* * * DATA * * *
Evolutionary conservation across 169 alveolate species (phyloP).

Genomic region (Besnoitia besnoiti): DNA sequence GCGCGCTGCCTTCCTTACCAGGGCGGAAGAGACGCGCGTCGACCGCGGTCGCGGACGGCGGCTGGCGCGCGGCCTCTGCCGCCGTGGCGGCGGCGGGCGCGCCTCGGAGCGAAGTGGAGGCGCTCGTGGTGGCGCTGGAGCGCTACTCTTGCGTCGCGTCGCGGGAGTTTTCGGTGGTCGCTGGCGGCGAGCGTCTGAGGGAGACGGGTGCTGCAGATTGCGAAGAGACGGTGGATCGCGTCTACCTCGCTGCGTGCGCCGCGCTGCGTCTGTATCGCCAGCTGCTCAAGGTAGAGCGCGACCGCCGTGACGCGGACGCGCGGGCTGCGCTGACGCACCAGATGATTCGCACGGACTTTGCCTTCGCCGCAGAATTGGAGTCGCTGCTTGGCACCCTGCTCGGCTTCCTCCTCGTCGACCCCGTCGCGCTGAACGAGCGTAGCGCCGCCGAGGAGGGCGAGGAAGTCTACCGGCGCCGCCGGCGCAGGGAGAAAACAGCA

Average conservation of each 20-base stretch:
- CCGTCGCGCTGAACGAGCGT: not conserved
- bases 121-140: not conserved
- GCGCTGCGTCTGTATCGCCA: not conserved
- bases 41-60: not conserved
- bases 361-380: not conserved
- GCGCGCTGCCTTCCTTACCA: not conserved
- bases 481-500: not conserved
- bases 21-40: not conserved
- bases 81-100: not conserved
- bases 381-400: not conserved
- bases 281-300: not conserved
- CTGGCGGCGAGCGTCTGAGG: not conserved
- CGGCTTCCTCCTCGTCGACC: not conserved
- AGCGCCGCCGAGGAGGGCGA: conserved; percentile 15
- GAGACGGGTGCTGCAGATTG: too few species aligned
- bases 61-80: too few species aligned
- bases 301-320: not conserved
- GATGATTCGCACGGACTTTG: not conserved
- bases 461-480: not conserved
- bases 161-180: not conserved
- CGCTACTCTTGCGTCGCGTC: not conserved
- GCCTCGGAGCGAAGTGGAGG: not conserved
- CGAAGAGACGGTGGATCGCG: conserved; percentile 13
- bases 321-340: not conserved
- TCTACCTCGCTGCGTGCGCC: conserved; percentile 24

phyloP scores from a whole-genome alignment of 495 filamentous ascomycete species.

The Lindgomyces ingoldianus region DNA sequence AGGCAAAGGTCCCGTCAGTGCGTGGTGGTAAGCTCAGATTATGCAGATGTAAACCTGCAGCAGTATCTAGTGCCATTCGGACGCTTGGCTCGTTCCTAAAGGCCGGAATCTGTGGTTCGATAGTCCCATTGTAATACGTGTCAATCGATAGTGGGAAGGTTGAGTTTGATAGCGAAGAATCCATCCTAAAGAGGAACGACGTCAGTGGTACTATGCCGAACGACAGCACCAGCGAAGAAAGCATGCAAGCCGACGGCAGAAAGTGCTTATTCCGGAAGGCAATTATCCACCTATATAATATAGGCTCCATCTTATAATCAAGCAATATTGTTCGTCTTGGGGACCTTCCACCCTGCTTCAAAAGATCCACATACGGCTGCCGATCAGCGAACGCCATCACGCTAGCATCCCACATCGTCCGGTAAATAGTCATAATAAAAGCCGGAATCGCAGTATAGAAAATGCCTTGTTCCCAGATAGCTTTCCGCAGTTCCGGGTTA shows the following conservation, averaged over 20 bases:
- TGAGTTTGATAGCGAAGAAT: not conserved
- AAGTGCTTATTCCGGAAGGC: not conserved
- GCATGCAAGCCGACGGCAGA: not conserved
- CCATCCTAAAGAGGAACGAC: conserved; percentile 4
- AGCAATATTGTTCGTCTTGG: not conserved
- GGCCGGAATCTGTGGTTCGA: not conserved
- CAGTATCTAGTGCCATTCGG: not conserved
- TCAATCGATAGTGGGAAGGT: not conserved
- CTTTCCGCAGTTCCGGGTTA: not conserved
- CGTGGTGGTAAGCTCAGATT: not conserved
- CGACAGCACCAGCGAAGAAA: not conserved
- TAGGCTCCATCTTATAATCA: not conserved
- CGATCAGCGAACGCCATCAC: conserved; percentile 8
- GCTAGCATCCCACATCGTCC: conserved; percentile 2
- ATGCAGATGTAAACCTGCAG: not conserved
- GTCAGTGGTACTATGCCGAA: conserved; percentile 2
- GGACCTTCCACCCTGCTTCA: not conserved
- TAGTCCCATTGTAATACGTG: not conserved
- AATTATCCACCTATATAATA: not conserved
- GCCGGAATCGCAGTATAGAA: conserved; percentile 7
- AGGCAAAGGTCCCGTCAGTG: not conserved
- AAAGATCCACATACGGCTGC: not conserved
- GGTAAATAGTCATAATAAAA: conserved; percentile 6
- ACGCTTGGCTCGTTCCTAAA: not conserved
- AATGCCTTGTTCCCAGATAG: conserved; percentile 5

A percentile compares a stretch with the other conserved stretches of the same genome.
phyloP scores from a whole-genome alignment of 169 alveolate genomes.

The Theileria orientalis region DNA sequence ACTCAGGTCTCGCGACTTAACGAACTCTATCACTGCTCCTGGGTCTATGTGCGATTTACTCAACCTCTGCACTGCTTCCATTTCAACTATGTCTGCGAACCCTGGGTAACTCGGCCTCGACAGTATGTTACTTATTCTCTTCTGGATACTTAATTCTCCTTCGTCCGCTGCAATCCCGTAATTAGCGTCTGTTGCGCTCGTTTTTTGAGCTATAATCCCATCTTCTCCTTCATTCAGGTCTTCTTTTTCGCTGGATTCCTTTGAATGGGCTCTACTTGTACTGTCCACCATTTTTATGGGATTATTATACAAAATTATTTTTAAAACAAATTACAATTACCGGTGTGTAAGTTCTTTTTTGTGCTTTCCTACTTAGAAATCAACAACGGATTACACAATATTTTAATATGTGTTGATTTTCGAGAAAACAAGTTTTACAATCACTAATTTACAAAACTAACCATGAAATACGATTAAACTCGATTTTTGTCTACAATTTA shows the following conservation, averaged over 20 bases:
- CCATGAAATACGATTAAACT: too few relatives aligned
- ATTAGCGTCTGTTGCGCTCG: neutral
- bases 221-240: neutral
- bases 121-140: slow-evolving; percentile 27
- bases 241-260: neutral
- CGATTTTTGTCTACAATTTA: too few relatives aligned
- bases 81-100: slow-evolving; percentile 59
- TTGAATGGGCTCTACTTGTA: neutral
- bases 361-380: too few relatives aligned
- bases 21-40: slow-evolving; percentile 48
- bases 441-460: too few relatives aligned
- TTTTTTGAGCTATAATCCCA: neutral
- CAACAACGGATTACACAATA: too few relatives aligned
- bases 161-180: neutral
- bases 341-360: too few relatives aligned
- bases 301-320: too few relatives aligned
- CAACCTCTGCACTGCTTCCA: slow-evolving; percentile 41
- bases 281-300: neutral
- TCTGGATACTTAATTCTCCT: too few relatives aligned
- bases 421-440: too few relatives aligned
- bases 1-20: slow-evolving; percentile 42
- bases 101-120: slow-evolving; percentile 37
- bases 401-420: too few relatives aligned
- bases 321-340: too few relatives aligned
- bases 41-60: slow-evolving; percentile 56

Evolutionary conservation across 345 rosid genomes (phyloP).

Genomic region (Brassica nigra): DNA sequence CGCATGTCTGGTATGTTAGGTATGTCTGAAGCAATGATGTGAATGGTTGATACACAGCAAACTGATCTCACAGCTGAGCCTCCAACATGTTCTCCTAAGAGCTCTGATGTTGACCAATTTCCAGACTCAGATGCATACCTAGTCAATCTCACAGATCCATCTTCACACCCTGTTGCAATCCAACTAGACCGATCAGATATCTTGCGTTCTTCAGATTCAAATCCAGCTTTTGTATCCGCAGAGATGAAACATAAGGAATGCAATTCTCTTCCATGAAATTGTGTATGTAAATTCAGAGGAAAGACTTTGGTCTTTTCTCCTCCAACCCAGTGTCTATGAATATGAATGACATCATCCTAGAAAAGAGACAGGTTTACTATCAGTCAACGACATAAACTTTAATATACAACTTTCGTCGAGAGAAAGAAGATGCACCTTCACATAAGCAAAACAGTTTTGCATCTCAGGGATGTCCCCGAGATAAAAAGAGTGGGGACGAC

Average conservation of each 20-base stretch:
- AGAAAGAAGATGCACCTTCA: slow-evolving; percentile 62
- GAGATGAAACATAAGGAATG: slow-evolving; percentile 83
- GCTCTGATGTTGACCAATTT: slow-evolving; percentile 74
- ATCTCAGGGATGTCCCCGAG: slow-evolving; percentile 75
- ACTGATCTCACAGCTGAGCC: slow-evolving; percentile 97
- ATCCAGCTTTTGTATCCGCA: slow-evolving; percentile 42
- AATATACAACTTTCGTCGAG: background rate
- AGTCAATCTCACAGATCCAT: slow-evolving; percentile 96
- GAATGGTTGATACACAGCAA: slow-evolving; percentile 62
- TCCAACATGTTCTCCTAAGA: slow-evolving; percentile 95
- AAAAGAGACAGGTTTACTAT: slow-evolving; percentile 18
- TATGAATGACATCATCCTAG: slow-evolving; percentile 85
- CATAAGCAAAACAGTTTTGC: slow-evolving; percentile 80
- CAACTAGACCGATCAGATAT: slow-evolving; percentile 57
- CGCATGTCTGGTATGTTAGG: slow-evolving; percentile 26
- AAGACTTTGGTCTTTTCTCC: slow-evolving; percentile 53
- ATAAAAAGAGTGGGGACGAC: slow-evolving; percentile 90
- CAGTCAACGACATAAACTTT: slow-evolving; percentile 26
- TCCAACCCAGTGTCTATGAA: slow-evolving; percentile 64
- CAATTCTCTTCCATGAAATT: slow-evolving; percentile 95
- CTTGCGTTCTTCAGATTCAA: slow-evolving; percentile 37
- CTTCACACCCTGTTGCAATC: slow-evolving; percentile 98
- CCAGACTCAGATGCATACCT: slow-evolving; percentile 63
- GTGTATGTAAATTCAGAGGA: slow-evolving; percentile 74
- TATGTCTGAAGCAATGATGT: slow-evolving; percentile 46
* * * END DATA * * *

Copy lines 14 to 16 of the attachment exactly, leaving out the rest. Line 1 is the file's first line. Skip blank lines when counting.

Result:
- bases 281-300: not conserved
- CTGGCGGCGAGCGTCTGAGG: not conserved
- CGGCTTCCTCCTCGTCGACC: not conserved